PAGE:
I’m not a morning person, despite all musculature to the contrary.
I’m having dinner with my partner Ross, oohing and mmm-ing over the outrageously sumptuous coconut squash soup he crafted for us, as he launches into a “Ten Things I Appreciate About Dani” monologue. Among the traits that make the list are my presence, my love of words, and my fierce disregard for status quo.
We retire early, as we are wont to do when I sleep over, there is the matter of my 6 A.M. Ashtanga practice to preemptively honor.
Ashtanga has been my primary path since I stumbled into Sri K. Pattabhi Jois’ dingy old Ashtanga Research Institute in Mysore back in 1999. Throughout the years, I’ve bumped up against various reasons to knock the practice, but none of them really stuck, except my aversion to sunrise.
The alarm goes off at five in the morning, ripping me from the cozy confines of deep, deep sleep, and Ross’s warm, toasty embrace. I race to turn it off so as not to wake him, which means snoozing it isn’t an option, which is fine, because what’s the point?
Seven minutes of panic sleep isn’t going to render me more rested, or make the bed any less cozy.
Unwinding myself from Ross’ naked body, and the heavy top layer of down and flannel that shelters us is pure agony. It’s dark. It’s cold. It’s all the conditions that encourage normal people to stay asleep. But, I’m not a normal person, I’m an Ashtangi.
I tip-toe to the bathroom to wrench myself into a sports bra, and Lycra tights, and a thermal and a sweatshirt and leg warmers and sweat pants, and all the rest of my winter gear, to brave the mountain morning and all the icy elements that accompany it.
All of this so that I can get myself onto the mat and into my center.
I glide past the bed, ninja-style, to retrieve my iPhone and my wool socks—the ones I wish I’d thought to put on before braving the terracotta tile floor to get dressed.
Ross coos, and shifts position such that he’s sprawled across the entire bed. All I want to do is rip off my dozen layers of winter gear and dive under the covers with him.
I’m the Ashtanga kind of lunatic—the kind, who’s been getting up at dawn for thirteen years to Ujayi breathe my way through sunrise because it serves me, even though it never gets easier.
Contrary to the beliefs held by those who know of my six-day-a-week ritual and say, “I could never do that”, I’m not a morning person. When my alarm vibrates at 5 A.M. I am never excited to be ripped from my sweet, soothing dream-time visions to exercise.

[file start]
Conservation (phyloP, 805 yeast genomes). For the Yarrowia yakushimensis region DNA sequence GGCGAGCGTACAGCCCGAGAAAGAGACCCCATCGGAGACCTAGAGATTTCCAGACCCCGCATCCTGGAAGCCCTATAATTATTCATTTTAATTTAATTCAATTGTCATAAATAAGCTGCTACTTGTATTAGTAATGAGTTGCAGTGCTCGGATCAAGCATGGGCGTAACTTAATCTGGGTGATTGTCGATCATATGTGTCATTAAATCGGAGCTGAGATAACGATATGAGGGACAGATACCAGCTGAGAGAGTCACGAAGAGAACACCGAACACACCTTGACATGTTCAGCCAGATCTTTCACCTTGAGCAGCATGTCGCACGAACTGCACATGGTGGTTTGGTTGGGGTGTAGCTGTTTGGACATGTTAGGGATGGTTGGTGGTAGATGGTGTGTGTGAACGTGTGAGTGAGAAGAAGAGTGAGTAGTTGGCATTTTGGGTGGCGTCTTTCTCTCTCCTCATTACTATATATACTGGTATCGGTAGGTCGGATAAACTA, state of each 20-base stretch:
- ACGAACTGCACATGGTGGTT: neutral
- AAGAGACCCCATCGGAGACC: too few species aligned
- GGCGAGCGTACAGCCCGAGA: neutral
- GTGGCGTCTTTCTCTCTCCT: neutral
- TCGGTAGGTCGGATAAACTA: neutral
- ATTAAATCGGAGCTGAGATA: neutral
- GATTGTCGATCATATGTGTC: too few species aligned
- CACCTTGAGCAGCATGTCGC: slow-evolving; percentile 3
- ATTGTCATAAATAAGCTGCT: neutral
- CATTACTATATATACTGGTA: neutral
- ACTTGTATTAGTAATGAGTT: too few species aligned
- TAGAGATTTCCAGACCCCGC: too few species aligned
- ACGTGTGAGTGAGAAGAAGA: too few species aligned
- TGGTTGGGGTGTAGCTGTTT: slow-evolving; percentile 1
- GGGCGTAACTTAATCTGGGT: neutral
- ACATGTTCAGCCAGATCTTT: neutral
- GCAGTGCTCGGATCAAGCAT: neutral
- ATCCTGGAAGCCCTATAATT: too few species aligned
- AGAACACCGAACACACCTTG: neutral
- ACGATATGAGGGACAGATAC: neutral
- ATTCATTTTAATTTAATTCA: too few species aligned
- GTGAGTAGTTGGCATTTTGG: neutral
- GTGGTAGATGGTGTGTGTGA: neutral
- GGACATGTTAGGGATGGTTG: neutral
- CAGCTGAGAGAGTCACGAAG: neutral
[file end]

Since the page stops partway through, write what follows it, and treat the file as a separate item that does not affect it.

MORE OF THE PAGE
Getting up sucks, always, and it sucks only about a zillion times more when I’m naked and cozy in my boyfriend’s arms and my stupid higher self insists on encouraging me to show up for myself, regardless of how cold and dark and snowy it is.
I slip on my Sorels. That’s a lie. I slip on a cheap pair of Sorel knock-offs that are vegan and fleece-lined and waterproof. I pull on my parka. I grab my keys and silently shut the door. I start the car and get out again, scraper in hand, to muscle the ice off the windshield.
There are a million stars out, all of them cheering me on with their enduring sparkly optimism, thrilled that I’ve made it up and out in time to appreciate them.
I’m the only car on the road. I’m always the only car on the road. I make it to the dance studio that doubles as my yoga shala because there’s no Mysore program in Santa Fe, and the folks who own the space are kind enough to let me use it while they sleep.
I beeline to the heater, crank it to 75, turn on the lights, roll out my mat, fold my rug under my butt, and sit down to meditate before starting primary series when my phone vibrates with an incoming text from the not-so-sleeping Ross:
Number 11: Your commitment to your body, soul and spirit.
I smile as I fold myself into lotus. Breathing into this here and this now, encouraged by the message and the love, as I show up—yet again—for this strong, healthy body that continues to support me along this path, by way of this practice.
I figure as long as I’m playing this crazy earth game that I might as well rock it, sleepy eyes, bed-bound boyfriend, cheering starlight and all.
Editor: Jennifer Cusano
Dani Katz established her reputation as one of Los Angeles’ finest literary talents by way of her bold voice, her expanded perspective and her mastery of language, having published hundreds of articles in the LA Weekly, Los Angeles Times, Whole Life Times, LA Yoga and Swindle, among others. In addition to her broad spectrum of practical experience and formal studies, including a Master’s Degree in Journalism, she has spent the past seven years immersed in the study of integrated languaging and conscious communication, researching and perfecting the myriad ways, whys and hows that language influences our every human experience. Katz currently lives in Santa Fe, New Mexico, where she just finished writing her first book, which may or may not be called Love in the Time of Chemtrails.
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